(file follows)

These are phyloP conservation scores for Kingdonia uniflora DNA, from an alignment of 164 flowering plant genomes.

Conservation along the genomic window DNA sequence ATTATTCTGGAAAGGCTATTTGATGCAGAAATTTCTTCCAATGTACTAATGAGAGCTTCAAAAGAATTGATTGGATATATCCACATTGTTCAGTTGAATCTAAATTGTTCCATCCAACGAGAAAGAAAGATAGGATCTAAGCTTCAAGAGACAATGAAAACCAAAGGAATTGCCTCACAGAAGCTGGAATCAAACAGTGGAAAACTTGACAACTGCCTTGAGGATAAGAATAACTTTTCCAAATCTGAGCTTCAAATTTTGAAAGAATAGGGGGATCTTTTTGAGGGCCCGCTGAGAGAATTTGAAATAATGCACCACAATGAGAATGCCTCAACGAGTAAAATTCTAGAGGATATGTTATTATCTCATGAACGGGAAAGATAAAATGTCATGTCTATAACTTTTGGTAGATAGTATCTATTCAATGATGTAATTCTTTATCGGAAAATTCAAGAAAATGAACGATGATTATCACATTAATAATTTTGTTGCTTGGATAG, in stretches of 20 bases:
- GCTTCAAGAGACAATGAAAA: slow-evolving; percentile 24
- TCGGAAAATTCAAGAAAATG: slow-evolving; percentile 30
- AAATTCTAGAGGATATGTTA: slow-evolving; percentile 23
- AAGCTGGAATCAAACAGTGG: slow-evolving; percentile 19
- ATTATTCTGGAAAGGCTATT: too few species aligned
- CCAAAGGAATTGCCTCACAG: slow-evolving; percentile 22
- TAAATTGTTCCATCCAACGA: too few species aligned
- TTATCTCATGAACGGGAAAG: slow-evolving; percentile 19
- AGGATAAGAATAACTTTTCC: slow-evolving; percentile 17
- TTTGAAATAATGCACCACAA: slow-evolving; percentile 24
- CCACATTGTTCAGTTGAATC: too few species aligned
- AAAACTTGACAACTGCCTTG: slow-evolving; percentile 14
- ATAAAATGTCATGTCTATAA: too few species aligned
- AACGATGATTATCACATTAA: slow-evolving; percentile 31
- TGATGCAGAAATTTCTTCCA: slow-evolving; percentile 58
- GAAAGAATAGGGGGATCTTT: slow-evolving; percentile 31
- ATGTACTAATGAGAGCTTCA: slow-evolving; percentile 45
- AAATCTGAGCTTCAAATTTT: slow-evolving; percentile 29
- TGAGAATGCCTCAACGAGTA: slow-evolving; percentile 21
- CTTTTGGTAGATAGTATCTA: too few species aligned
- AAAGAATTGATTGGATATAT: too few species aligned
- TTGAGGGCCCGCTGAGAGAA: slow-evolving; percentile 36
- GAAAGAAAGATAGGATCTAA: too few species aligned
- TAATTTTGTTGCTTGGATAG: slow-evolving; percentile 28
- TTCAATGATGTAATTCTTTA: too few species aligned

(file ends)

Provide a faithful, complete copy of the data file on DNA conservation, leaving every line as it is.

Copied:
These are phyloP conservation scores for Kingdonia uniflora DNA, from an alignment of 164 flowering plant genomes.

Conservation along the genomic window DNA sequence ATTATTCTGGAAAGGCTATTTGATGCAGAAATTTCTTCCAATGTACTAATGAGAGCTTCAAAAGAATTGATTGGATATATCCACATTGTTCAGTTGAATCTAAATTGTTCCATCCAACGAGAAAGAAAGATAGGATCTAAGCTTCAAGAGACAATGAAAACCAAAGGAATTGCCTCACAGAAGCTGGAATCAAACAGTGGAAAACTTGACAACTGCCTTGAGGATAAGAATAACTTTTCCAAATCTGAGCTTCAAATTTTGAAAGAATAGGGGGATCTTTTTGAGGGCCCGCTGAGAGAATTTGAAATAATGCACCACAATGAGAATGCCTCAACGAGTAAAATTCTAGAGGATATGTTATTATCTCATGAACGGGAAAGATAAAATGTCATGTCTATAACTTTTGGTAGATAGTATCTATTCAATGATGTAATTCTTTATCGGAAAATTCAAGAAAATGAACGATGATTATCACATTAATAATTTTGTTGCTTGGATAG, in stretches of 20 bases:
- GCTTCAAGAGACAATGAAAA: slow-evolving; percentile 24
- TCGGAAAATTCAAGAAAATG: slow-evolving; percentile 30
- AAATTCTAGAGGATATGTTA: slow-evolving; percentile 23
- AAGCTGGAATCAAACAGTGG: slow-evolving; percentile 19
- ATTATTCTGGAAAGGCTATT: too few species aligned
- CCAAAGGAATTGCCTCACAG: slow-evolving; percentile 22
- TAAATTGTTCCATCCAACGA: too few species aligned
- TTATCTCATGAACGGGAAAG: slow-evolving; percentile 19
- AGGATAAGAATAACTTTTCC: slow-evolving; percentile 17
- TTTGAAATAATGCACCACAA: slow-evolving; percentile 24
- CCACATTGTTCAGTTGAATC: too few species aligned
- AAAACTTGACAACTGCCTTG: slow-evolving; percentile 14
- ATAAAATGTCATGTCTATAA: too few species aligned
- AACGATGATTATCACATTAA: slow-evolving; percentile 31
- TGATGCAGAAATTTCTTCCA: slow-evolving; percentile 58
- GAAAGAATAGGGGGATCTTT: slow-evolving; percentile 31
- ATGTACTAATGAGAGCTTCA: slow-evolving; percentile 45
- AAATCTGAGCTTCAAATTTT: slow-evolving; percentile 29
- TGAGAATGCCTCAACGAGTA: slow-evolving; percentile 21
- CTTTTGGTAGATAGTATCTA: too few species aligned
- AAAGAATTGATTGGATATAT: too few species aligned
- TTGAGGGCCCGCTGAGAGAA: slow-evolving; percentile 36
- GAAAGAAAGATAGGATCTAA: too few species aligned
- TAATTTTGTTGCTTGGATAG: slow-evolving; percentile 28
- TTCAATGATGTAATTCTTTA: too few species aligned